Operating an Occasional Child Care Program in ISAP

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Rules and regulations are always changing, please confirm all details with your CIC Program Officer.

These three documents will help ISAP Administrators better understand what occasional child care is, the requirements for setting such care up, and how to operate an occasional child care program, if you choose to implement one.

Those agencies that already have an occasional child care program should also read:

ISAP Occasional Child Care (OCC) Operations Manual

This Manual is designed to help ISAP organizations implement an occasional child care (OCC) program. It begins with an Introduction to OCC that will help agency staff understand child care and the risks associated with providing OCC -

October 2007.


Access to occasional child care (OCC), seeks to remove a major barrier to service delivery and ensures that your program will reach an even larger population of newcomers. In addition to providing for the safe supervision of children, OCC is also a beneficial support to family life and promotes the successful settlement of children as well as adults.

What is occasional child care?

OCC is an informal, unlicensed arrangement for the care and supervision of children while their parents are at the same site, receiving specific CIC-funded services. Usually, the children who participate in OCC are different every time care is offered. If parents are allowed to go off-site, provincial law states that the program must be licensed. For that reason, it is important to ensure that parents and children remain at the same site.

What does occasional care look like?

Occasional care will look different for each organization. If your organization primarily offers programming at its own service site, then you will be able to meet your needs by providing OCC at that single location, either in a space permanently dedicated to child care or in a multi-use space that is only used for children when there is a need and is available for other purposes at other times. If you offer services at more than one location, you will need to think about operating OCC on a mobile basis at itinerant sites, possibly provided by other organizations.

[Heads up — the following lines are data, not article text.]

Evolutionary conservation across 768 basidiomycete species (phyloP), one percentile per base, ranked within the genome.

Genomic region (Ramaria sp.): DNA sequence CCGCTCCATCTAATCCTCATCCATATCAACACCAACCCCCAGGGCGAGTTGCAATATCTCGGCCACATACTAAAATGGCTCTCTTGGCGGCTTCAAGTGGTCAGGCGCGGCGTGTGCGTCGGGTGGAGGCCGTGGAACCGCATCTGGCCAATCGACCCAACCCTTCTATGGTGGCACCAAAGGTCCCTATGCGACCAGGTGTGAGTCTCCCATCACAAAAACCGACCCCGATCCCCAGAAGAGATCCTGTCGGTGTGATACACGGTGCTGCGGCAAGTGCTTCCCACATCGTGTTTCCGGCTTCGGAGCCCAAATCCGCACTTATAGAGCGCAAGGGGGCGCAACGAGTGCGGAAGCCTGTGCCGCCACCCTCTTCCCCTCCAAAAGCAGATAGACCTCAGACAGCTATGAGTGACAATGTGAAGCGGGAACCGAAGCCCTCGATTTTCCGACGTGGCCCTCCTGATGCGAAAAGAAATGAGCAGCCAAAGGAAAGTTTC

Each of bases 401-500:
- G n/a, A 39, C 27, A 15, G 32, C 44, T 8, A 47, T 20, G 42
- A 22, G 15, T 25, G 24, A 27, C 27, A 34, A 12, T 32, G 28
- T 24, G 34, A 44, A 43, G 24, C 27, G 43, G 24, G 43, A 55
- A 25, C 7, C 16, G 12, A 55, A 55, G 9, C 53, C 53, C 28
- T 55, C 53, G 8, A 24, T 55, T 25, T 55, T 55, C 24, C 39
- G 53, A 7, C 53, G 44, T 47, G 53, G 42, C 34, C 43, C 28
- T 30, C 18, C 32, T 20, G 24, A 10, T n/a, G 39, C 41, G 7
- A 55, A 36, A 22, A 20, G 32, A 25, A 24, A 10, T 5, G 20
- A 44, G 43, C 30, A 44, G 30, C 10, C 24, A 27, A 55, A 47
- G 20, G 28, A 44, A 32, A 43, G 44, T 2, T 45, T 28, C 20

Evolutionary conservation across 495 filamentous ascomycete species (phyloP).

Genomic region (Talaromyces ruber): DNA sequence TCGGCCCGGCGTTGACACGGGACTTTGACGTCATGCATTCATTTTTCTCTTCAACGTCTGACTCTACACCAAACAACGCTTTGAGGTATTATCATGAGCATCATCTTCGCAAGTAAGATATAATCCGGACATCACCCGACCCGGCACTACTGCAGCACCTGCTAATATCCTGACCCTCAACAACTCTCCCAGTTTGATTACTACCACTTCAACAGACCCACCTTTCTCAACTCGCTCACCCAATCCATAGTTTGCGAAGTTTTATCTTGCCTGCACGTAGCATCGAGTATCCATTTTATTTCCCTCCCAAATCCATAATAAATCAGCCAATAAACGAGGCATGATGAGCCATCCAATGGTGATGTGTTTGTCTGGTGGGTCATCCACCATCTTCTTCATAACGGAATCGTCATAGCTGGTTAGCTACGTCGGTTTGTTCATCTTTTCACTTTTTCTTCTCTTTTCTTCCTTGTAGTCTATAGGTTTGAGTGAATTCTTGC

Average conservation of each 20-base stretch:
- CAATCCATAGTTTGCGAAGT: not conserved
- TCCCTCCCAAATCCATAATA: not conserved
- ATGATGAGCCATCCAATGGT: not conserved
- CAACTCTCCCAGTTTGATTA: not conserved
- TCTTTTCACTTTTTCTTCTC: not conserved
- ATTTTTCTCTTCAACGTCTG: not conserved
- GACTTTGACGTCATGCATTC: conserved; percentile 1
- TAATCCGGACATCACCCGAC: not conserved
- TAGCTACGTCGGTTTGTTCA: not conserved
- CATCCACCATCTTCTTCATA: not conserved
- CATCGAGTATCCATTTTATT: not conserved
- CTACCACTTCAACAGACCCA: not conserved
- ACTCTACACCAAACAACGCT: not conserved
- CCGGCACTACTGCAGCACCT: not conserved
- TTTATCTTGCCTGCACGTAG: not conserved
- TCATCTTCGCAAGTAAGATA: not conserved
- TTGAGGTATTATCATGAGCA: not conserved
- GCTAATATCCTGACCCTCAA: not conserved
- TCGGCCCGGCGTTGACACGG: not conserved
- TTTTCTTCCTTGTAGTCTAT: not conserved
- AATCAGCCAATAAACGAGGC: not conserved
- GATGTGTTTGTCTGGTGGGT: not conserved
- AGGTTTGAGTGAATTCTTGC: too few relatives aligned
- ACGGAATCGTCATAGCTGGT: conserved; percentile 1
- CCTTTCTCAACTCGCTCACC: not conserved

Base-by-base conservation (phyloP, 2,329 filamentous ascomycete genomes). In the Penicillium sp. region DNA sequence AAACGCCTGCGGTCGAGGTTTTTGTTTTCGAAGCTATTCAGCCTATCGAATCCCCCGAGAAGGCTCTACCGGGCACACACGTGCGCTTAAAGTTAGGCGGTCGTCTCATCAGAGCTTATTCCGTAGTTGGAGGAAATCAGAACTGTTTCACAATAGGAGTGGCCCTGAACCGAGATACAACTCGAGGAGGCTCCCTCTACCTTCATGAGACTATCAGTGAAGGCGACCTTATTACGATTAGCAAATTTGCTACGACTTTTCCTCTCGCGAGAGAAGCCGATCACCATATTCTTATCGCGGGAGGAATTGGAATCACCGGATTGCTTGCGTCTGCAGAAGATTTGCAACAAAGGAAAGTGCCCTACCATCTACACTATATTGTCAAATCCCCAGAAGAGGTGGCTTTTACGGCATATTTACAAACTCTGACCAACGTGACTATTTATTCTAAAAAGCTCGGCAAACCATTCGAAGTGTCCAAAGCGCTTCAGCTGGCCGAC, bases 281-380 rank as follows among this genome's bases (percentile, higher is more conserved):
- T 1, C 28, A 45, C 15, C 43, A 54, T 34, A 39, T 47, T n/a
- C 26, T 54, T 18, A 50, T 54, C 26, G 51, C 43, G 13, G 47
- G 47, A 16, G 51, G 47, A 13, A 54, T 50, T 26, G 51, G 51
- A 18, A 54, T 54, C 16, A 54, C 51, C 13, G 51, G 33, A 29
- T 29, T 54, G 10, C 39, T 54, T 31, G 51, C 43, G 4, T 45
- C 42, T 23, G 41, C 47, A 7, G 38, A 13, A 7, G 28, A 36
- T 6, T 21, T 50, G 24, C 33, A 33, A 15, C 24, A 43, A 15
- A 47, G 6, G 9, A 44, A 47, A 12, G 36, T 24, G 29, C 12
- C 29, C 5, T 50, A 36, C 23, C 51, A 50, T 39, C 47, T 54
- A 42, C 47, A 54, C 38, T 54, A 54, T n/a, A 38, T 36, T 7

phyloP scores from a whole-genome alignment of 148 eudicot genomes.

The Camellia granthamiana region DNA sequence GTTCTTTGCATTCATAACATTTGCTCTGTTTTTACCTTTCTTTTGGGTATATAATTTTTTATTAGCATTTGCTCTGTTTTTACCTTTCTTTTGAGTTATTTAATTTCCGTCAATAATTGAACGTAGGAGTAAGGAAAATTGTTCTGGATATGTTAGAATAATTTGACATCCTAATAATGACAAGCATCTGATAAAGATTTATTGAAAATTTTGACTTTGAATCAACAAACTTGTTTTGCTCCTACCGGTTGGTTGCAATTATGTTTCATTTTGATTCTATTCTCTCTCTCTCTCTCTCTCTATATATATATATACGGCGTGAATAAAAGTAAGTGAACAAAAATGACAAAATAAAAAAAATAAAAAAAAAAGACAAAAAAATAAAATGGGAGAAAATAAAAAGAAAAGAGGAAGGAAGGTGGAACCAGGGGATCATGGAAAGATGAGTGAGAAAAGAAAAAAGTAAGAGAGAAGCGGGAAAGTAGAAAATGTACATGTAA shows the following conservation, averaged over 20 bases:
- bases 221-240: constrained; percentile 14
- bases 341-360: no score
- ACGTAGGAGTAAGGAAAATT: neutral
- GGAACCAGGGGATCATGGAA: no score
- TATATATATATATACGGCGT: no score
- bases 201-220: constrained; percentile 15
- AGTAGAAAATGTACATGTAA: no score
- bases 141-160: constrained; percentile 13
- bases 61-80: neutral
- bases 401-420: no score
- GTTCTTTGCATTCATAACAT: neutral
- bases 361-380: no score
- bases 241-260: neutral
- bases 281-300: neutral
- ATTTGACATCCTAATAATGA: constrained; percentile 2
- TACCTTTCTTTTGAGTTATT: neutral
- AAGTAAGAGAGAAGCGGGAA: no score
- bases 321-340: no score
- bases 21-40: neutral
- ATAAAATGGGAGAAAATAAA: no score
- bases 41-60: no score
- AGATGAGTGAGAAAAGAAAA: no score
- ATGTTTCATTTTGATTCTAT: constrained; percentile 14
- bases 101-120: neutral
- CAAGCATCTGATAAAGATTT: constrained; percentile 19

OCC involves different needs and risks from regular, ongoing child care programs. OCC must be flexible enough to meet varying situations and accommodate unpredictable numbers and ages of children. Without opportunities to develop relationships with children, caregivers must be able to identify needs quickly and be skilled in dealing with separation anxiety. Since the space for caregiving may vary and, in many instances, is unlikely to be permanent, caregivers must be skilled in setting-up and closing down an environment for children every time OCC is provided.

What Supports Are Available?

To ensure that OCC meets your goals, as well as the expectations of the families you serve, it is important to have a standard of care that all programs must achieve. Accordingly, the core of the OCC program is a set of requirements that provides a framework for implementing OCC and establishes minimum benchmarks for program operation. These requirements have been developed after consultation with SPOs and with the varied needs of many CIC-funded programs in mind. They are also grounded in research in the child care field. This research identifies basic minimums, accepted internationally, which must be achieved to modify risks to children in group settings and ensure that the care they receive meets their social, emotional, physical and intellectual needs.

CIC has made a number of handbooks, documents and resource binders available to you. You will need to meet specific administrative, space/facility and activity requirements.

Reading through the three documents available for download here will help you to make the final decision about whether or not an occasional child care program is a fit for your organization.

Language: English, French

Format: Thes document are available for download in PDF format.